Comment Of The Day
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Friday, October 9, 1998

The Hubble Bubble...
We were getting sick of the politics of Newt and his gang of Republicans,
so we decided to write about some of the other things going on in the world today..

Scientists are reporting that some of the most distant objects ever detected, perhaps from the dawn of the universe, have been sighted through the orbiting space telescope.

This has caused quite a bit of excitement among them. "This is rarer than having Congress actually act on something," stated one of the scientists, emphasizing the word "actually." Another reported, "These images are so sudden and unexpected, this event can only be compared to suddenly having even ONE of the 255 appointments waiting for Congress-ional action, actually voted on."

A reporter staring into the images asked the bubbly scientists, "Seems a little fuzzy to me. Can you really learn anything from it?" She responded quickly and with a wry smile, "Why this is crystal clear compared to trying to understand the Congress these days. Look at all of those colors, how varied and unpredictable it is. If this were Congress all the bright colors would be on one side and the majority of dull grays and yellows would be on the other. Nature is MUCH easier to grasp. Yes, we are getting a lot from these images"

The reporter then asked, "Do you really trust the refined grindings of the glass mirrors and lenses to see something so far away? Are you sure you really understand the images?" Another scientist, pushing his way to the front, a little out of breath, tried to express his happiness. "Actually, this is so vivid and clear. Think of Henry Hyde calling on his fellow Congresspeople to do their, "Duty, duty, duty," by removing a President for lying about sex. Ha! The Hubble rules in accuracy and honesty compared to those guys."

The Reporter was getting a little exasperated at this point and held up his hands as other scientists were getting ready to volunteer their observations, too. "Hold it. Are you guys in a hubble bubble or something? I want to talk about space!" A scientist shouted out, "If you want to really stare off into the depths of empty space, open the doors of Congress!" This caused a hilarious laugh to break out among the white coats. They were patting each other on the back and everyone was nodding their heads in agreement. Then another one spoke up. "These images are our first tentative glimpse into a very remote universe. They may show the first views of galaxy formation. It has taken decades for us to achieve this... but we may never again see even the remotest image of common sense in Congress." Again, the entire assembly burst into laughter, now they were truly enjoying themselves. Waving his hands, the former scientist rose again, stifling his mirth, attempting to appear to be serious. "The objects in the Hubble are such faint blobs that their true nature can only be explored with the most advanced telescopes of the future, especially the one now being developed to replace the Hubble to be launched in 2007. But we will NEVER know the true nature of the blobs that run Congress!" This brought down the house.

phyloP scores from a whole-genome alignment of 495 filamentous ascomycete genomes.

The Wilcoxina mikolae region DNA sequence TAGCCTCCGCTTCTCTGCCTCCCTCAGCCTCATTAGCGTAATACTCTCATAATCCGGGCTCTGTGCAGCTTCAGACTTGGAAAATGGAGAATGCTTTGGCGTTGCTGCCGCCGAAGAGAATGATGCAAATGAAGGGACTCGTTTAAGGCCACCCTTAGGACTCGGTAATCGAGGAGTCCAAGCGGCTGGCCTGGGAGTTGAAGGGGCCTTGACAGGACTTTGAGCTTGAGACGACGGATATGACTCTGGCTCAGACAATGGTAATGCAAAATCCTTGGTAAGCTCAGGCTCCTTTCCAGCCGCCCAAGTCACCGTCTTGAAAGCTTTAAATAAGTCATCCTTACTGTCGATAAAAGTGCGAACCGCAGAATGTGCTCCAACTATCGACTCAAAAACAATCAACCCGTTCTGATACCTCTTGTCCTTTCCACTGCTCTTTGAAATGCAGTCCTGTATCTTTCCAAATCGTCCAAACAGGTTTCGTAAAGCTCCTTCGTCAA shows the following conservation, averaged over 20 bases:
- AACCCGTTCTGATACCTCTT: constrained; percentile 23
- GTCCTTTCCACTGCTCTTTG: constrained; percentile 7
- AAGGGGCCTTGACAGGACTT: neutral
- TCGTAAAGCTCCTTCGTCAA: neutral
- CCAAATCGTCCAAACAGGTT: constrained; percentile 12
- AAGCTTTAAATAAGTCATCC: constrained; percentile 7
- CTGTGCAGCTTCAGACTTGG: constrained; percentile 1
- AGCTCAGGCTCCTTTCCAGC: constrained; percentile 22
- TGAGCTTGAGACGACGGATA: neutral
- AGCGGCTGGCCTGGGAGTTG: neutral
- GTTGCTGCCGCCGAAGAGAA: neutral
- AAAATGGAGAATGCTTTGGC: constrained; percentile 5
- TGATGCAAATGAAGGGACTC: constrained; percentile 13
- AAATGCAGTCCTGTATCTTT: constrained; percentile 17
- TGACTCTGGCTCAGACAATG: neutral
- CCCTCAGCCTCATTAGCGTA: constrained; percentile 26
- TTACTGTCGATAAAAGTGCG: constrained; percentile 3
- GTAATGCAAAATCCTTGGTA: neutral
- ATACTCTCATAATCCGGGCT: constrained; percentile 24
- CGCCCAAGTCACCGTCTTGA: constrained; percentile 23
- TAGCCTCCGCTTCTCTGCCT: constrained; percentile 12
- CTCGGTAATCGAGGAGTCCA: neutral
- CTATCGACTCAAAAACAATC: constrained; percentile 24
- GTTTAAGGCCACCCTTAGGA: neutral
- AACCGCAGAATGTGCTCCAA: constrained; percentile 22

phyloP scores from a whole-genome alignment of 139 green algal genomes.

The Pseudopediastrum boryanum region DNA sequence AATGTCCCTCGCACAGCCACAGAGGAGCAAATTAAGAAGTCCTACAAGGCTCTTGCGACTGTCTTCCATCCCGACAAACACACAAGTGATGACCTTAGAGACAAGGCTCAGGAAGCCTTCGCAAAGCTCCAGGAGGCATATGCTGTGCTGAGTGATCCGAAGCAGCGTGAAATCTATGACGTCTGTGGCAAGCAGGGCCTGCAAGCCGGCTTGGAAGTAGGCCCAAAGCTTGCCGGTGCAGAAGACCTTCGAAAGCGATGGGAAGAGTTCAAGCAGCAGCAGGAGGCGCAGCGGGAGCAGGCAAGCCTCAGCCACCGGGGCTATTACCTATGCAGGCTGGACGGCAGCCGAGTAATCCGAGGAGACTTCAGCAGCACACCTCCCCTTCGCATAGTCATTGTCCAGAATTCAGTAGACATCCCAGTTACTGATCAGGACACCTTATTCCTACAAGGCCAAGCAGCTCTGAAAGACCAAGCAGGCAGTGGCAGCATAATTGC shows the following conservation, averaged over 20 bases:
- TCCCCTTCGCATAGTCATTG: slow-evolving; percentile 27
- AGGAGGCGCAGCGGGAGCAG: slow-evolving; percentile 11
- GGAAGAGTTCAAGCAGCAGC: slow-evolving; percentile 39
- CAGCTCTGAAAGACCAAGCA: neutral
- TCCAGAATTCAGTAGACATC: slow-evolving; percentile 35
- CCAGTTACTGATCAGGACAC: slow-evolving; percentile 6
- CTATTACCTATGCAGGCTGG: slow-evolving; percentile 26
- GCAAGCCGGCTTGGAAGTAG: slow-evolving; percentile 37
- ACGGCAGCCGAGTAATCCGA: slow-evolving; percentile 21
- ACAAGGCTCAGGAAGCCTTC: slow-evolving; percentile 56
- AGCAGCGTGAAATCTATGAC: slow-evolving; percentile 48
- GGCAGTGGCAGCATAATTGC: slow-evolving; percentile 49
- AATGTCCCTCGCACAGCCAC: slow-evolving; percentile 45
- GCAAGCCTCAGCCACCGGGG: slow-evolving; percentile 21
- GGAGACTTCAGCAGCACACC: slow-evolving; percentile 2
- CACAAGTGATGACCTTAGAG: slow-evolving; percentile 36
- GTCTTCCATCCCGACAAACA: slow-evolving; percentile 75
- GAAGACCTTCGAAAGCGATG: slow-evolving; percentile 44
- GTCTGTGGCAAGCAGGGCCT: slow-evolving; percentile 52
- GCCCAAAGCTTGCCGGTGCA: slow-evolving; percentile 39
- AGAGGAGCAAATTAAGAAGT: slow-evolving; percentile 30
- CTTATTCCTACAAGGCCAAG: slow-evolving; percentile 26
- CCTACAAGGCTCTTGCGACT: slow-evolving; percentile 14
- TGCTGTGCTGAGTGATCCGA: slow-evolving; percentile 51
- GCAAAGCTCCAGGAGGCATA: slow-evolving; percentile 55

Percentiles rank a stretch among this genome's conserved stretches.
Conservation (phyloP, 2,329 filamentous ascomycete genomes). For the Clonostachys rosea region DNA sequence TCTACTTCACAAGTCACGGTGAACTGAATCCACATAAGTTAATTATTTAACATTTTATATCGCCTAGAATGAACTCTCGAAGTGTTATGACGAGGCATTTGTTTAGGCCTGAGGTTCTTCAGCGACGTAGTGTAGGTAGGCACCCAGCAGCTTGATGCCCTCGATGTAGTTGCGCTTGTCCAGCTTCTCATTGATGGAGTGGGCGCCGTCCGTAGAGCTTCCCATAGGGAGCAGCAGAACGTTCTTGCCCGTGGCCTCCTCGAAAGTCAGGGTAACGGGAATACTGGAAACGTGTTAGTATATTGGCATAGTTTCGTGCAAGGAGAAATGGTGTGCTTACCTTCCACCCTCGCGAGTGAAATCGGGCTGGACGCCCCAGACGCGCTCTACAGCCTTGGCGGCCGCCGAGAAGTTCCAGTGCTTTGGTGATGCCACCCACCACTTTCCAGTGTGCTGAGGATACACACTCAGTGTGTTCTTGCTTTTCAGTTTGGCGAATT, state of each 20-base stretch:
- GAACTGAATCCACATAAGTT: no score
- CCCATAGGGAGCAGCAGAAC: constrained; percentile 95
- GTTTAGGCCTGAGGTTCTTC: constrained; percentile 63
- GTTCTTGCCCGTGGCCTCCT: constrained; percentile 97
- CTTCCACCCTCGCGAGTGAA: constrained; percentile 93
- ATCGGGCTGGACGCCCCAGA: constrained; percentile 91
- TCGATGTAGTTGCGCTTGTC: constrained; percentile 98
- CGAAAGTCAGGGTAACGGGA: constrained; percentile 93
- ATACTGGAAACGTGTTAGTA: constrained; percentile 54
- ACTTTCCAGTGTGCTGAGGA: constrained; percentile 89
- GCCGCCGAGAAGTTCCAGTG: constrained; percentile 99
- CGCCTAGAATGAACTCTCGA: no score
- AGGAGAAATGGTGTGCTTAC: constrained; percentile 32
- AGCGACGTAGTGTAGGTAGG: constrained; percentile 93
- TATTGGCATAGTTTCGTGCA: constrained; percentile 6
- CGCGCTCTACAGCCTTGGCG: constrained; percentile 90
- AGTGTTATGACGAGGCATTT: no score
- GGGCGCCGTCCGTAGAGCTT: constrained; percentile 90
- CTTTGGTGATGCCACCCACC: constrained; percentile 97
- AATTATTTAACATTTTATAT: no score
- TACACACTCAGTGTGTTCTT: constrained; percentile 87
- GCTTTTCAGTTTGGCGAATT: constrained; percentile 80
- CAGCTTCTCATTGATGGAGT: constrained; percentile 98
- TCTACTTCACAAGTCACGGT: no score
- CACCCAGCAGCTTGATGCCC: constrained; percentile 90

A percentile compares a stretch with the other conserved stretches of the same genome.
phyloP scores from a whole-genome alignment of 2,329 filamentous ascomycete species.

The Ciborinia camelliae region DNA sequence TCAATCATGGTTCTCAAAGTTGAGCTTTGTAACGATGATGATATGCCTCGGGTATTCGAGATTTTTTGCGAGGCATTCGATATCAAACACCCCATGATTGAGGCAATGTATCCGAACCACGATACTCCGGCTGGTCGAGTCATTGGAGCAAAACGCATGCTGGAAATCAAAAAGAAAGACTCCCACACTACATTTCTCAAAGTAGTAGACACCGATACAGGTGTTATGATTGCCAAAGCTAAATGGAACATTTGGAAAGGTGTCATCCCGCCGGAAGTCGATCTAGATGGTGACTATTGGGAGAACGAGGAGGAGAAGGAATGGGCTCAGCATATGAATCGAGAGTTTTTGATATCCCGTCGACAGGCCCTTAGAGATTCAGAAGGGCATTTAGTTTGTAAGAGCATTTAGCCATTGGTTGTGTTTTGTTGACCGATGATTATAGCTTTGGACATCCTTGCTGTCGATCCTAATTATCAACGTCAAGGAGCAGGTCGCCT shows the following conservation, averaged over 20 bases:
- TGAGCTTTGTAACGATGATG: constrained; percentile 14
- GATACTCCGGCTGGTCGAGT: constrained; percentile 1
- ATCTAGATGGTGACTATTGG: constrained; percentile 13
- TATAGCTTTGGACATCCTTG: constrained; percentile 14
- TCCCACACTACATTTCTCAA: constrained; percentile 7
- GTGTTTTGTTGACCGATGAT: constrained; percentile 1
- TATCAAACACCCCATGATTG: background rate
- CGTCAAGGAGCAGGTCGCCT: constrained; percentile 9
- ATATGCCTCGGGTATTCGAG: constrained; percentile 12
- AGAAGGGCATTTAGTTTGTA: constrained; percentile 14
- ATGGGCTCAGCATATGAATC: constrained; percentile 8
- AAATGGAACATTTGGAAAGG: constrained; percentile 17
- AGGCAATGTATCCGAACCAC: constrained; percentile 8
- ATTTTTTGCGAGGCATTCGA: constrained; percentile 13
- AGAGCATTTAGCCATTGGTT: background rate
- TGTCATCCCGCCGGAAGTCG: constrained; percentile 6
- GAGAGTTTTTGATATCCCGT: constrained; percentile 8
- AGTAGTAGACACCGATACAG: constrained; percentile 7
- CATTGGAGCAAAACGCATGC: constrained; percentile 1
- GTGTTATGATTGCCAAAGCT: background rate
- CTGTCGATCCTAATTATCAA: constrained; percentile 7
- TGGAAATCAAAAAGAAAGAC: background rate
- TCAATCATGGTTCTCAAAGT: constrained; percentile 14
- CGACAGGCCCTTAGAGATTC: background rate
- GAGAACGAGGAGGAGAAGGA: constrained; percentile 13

The reporter left the laboratory feeling dejected. He thought to himself, "I came for a story, and got a bunch of comedians."

John Glenn held a brief press conference yesterday to chastise the press for focusing on him as he prepares to return to space on October 29th. "You guys," the space faring Senator began, "are getting too far into the human aspects of this flight, and talking too much to me, when you should be focusing on Congress where the real space shots are shooting off all over the place." The gathered members of the press were somewhat shocked at this, and one asked the astronaut, "Are you saying that you yourself should be back in Congress rather than training for this flight?" Senator Glenn burst out laughing at this, clearly relishing his answer, "Hell no," she said, "no one can work in a perfect vacuum."

Chuck Knoblauch, the second baseman for the Yankees who let a ball roll behind him while he argued with the umpire and the winning run scored for the Indians, held a meeting with the press yesterday. In it he apologized for his lapse of judgment and stated that his incredulity thunderstruck him into a brief bout with insanity. "What did the ump say, Chuck?" a reporter asked him. "He said that he felt the current Congress was one of the best in history. I'm sorry, but it was just too much. Everything sort of blanked out. I just couldn't believe it. How could he say such a thing? I was briefly incapacitated."

José Saramago, a 75-year-old Portuguese writer who took up literature relatively late in life and whose richly imaginative novels soon won him a following of loyal readers across Europe and vocal admirers in the United States, was awarded this year's Nobel Prize in Literature Thursday by the Swedish Academy in Stockholm.

In an interview with media representatives, a reporter inquired about his late in life interest in writing, "What took you so long, José?"

"Well, you may be right, that I was slow in taking up the pen, but compared to the Congress's inactivity this past year, I was alacritous!" This caused a few laughs. The reporter continued, "Your latest book, "Blindness," now available in English, has all but one of the characters mysteriously become blind, has been described as "symphonic." What was the idea behind this Noble-Prize Winning effort" The author looked out at the crowd through his rose-colored glasses and smiled. "The U.S. Congressional Republicans, of course." Laughter filled the hall as the author moved on to the next interview.

See you next time.